Web-Wide Application Customization: The Case of Mashups

Web-Wide Application Customization: The Case of Mashups

Stephan Hagemann (XING AG, Germany) and Gottfried Vossen (University of Muenster, Germany)
Copyright: © 2012 |Pages: 25
DOI: 10.4018/jismd.2012010102
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Mashups have become popular in recent years in the context of Web 2.0 developments. They represent a way of allowing an application to grow beyond the capabilities of its original developers through an incorporation of external functionality. This paper first introduces several approaches to integrating mashups into the Web pages or services, which commonly implement ways to determine which mashups are potentially relevant for display in a certain Web page context. It then describes in detail a novel approach called ActiveTags, which enables users to create reliable mashups based on tags and hence customized views of Web pages with tagged content. A scenario that demonstrates the potential benefits of this approach is presented. Moreover, a formalization is presented which suitably combines previous work on modeling the Web with relational meta-programming, thereby showing that ActiveTags (as well as related approaches) can conceptually be described in terms of the relational model of data.
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Web applications (“Web apps”) have been developed very rapidly over the past years. Their development is different from the development of “classic” applications in that Web apps are perceived and delivered as services, which “impacts the entire software development and delivery process” (Musser & O’Reilly, 2007). What is imminent to both kinds of applications, traditional and Web, is that there can never be a full accordance between providers, users, or other stakeholders as to which features a certain application should have. The utility of new features and functions differs between the stakeholders, and there will always be functions that will not be implemented by the provider (although they are requested by users). With their ever growing importance, the need for customizability henceforth also increases. Moreover, as Macías and Paternò (2008) note, “there is an ongoing shift to end-user centered technology, and even users with poor or no skill in Web-based languages may feel the need to customize Web applications according to their preferences.” The present paper studies an approach to Web application customization that fits particularly well with frameworks whose purpose is to integrate mashups into Web apps.

The problem of application customization is particularly interesting for the context of Web applications. Karger et al. (2009), Lutteroth and Weber (2008), and Macías and Paternò (2008) each deal with different aspects of this. A key observation of Karger et al. (2009) is that “instead of warping their data to fit rigid applications, users should warp applications to fit their data and tasks.” The present paper takes a complimentary approach by suggesting practical Web app enhancement through mashups. In the first part of this paper, we present the ActiveTags prototype originally outlined in Hagemann and Vossen (2009), which enables this based on tag-based mashups that are integrated into Web pages on the fly via a browser extension. In the second part, the generality of the approach is documented by a transformation of the application into a relational equivalent.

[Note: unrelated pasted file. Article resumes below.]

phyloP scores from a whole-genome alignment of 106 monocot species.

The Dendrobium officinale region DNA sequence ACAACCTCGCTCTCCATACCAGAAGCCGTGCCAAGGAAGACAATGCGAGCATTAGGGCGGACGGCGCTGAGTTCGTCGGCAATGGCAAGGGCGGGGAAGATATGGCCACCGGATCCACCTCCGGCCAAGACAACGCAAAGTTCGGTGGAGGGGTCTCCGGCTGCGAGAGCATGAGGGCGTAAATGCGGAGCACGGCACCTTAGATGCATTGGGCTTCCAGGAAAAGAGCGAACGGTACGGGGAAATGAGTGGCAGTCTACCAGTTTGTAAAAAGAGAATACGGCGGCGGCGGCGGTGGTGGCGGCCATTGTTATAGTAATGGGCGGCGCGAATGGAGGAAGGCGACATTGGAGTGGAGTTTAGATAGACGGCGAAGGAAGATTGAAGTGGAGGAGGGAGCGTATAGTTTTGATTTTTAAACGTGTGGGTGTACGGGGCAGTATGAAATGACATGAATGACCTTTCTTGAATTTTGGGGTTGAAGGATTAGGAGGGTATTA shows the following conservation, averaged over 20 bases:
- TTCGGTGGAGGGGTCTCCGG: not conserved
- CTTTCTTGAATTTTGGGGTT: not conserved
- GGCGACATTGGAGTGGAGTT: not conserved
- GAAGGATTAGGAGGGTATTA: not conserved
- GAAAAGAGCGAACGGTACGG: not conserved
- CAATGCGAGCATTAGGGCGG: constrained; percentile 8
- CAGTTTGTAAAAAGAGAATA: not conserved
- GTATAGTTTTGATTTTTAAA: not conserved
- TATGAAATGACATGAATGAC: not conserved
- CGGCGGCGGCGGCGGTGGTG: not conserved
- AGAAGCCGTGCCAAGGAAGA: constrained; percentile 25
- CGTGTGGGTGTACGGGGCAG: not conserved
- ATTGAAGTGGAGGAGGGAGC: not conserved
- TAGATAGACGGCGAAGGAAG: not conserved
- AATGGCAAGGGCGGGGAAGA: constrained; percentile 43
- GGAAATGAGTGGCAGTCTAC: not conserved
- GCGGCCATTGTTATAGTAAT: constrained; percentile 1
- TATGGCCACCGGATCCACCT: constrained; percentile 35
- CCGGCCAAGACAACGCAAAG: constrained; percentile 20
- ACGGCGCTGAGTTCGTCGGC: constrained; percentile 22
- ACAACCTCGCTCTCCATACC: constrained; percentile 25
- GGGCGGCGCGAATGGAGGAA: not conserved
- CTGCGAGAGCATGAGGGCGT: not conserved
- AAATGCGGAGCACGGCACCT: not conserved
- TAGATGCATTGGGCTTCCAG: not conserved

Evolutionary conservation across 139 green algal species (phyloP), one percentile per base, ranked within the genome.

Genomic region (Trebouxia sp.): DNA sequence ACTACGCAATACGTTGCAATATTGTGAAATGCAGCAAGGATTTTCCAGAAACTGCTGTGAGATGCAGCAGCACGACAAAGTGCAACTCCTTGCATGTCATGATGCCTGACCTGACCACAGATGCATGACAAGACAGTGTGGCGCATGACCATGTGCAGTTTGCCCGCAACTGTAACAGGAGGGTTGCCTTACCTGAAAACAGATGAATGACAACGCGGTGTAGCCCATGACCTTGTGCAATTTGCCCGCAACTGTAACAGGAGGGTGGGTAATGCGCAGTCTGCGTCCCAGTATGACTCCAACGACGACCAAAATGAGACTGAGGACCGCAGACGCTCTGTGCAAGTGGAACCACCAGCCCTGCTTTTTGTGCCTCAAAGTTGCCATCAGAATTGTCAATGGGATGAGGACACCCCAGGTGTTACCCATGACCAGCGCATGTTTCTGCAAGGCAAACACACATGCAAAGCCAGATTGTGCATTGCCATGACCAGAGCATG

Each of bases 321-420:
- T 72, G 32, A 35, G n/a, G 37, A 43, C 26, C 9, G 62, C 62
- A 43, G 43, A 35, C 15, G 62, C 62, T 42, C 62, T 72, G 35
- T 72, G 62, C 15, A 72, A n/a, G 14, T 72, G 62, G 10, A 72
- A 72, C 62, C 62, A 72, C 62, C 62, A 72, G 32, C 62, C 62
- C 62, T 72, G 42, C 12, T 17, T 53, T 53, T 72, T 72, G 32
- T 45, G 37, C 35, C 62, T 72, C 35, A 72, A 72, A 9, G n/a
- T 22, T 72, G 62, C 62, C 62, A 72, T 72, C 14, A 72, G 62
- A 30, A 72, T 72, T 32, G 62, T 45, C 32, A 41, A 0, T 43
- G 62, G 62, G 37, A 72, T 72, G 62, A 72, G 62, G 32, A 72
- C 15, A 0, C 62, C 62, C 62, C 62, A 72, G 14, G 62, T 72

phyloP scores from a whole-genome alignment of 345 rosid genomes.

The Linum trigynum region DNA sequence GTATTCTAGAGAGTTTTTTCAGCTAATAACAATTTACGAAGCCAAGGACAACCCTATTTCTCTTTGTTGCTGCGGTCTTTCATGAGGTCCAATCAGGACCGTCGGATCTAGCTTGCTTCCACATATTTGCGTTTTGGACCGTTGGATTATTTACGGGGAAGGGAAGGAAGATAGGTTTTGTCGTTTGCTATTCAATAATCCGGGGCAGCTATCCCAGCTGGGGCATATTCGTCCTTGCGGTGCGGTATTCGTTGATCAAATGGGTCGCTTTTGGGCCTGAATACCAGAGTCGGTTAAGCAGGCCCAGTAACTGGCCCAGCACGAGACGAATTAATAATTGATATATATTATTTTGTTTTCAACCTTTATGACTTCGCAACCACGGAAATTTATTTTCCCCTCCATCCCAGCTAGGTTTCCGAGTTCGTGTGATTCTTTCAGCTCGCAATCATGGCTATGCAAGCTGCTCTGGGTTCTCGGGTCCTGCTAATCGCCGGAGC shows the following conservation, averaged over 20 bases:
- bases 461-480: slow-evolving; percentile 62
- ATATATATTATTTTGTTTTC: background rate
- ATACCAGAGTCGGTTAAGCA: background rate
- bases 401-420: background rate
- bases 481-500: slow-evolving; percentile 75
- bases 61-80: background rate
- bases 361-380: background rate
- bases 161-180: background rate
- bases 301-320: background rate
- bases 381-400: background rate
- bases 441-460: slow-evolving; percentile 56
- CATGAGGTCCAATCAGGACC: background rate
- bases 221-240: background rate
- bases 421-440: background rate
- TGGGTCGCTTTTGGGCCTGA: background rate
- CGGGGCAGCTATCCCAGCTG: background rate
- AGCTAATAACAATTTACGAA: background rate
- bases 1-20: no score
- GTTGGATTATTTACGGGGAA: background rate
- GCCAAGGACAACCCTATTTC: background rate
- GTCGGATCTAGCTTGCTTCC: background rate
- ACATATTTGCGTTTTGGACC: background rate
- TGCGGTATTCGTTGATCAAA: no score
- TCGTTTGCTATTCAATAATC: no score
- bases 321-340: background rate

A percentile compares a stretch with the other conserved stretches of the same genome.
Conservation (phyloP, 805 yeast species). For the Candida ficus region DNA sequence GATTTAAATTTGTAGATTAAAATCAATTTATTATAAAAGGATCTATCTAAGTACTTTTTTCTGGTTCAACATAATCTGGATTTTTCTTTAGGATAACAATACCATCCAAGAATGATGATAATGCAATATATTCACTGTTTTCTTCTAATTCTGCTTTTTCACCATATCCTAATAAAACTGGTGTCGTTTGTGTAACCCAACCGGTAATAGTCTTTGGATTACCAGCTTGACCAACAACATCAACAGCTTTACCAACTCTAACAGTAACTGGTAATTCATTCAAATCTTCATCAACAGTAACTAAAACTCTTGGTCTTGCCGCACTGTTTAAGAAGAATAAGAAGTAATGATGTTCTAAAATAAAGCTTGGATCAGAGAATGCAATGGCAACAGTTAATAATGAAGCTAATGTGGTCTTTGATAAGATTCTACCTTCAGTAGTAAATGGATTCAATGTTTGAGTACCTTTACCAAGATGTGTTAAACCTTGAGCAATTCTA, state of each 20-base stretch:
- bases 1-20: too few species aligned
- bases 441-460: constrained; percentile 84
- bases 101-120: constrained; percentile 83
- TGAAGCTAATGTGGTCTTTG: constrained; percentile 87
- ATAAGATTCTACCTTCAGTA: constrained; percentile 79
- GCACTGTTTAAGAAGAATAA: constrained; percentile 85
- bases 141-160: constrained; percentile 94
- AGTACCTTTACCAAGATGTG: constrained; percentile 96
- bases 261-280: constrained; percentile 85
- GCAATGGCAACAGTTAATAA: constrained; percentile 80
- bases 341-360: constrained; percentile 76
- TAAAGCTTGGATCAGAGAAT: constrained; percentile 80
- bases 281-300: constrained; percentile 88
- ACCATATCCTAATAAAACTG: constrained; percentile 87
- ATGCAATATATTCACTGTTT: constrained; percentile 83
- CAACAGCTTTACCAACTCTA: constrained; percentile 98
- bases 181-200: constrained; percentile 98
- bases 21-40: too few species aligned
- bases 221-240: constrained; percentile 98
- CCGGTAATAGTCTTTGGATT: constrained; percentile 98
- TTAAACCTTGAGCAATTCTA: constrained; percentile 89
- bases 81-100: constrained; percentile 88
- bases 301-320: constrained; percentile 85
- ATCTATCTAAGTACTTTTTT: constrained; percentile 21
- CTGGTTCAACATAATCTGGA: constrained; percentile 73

Attempts to cope with the challenge of application customization from a technical point of view are Application Programming Interfaces (APIs), which allow skilled developers or users to create custom functionalities based on the data and functions provided by Web applications. The number of such API has been rising continuously over the last years. This allows for what Hippel (2005) has called “democratizing innovation.” Well-designed API turn Web sites into platforms that make themselves indispensable by providing the grounds for “ecosystems” of applications (cf. Musser & O’Reilly, 2007).

One form of API usage is mashup creation, i.e., Web applications which combine data or functions from one or more sources into one interface. Because of the perceived tentative character, mashups were first considered to be merely toys or gimmicks, but gradually they are receiving more recognition from both research and industry (cf. Ennals et al., 2007). The utilization of mashups in enterprises has been hampered by some important barriers which prevent widespread adoption (cf. Hinchcliffe, 2007). However, many companies, large and small, have started to turn to mashups as a useful option to quickly attain some needed functionality. In fact, the financial crisis that took off in late 2008 has strengthened the role of mashups in companies seeking cost savings and improved operations (cf. Rodier, 2009). Offering API enables third parties to develop functionality externally. However, the prerequisites are still high, as they require programming skills, knowledge of the particular API, and the appropriate infrastructure to run on.

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